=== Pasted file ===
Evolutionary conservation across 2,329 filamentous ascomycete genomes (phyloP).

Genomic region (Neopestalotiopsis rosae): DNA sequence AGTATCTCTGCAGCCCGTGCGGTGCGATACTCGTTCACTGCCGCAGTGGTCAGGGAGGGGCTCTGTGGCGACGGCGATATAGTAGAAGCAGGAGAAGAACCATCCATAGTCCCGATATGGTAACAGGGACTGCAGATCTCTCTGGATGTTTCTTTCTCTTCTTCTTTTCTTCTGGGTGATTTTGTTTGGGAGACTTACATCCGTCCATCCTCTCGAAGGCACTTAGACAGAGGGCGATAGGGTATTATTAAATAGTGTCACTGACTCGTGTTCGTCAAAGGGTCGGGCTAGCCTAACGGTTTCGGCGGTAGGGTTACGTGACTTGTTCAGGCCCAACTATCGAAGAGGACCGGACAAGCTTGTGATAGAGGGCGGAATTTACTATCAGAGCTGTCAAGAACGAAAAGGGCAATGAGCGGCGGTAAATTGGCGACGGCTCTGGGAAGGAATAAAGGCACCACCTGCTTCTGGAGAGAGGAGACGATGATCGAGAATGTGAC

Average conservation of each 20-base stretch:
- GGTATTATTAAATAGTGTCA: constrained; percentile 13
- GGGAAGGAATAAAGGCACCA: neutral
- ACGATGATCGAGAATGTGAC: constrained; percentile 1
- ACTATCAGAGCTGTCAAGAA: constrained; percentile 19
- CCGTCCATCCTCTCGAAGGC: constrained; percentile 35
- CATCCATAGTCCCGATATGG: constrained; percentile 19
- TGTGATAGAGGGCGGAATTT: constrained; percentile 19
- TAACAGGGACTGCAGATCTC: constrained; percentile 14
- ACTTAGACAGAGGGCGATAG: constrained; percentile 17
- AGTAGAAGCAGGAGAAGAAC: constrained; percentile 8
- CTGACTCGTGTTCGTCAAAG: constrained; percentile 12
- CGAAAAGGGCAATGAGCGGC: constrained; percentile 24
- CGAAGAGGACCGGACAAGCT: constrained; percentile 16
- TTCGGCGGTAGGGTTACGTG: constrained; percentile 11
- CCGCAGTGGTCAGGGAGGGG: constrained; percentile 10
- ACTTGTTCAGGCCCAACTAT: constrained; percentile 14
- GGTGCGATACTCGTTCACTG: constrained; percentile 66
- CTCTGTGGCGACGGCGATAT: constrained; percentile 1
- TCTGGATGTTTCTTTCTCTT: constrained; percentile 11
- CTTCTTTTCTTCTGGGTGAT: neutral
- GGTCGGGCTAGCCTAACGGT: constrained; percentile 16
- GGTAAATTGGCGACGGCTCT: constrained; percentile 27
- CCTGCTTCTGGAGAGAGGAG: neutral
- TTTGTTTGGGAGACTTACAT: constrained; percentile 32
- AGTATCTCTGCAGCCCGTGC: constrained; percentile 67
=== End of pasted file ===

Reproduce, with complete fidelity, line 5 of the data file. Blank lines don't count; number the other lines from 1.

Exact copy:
- GGGAAGGAATAAAGGCACCA: neutral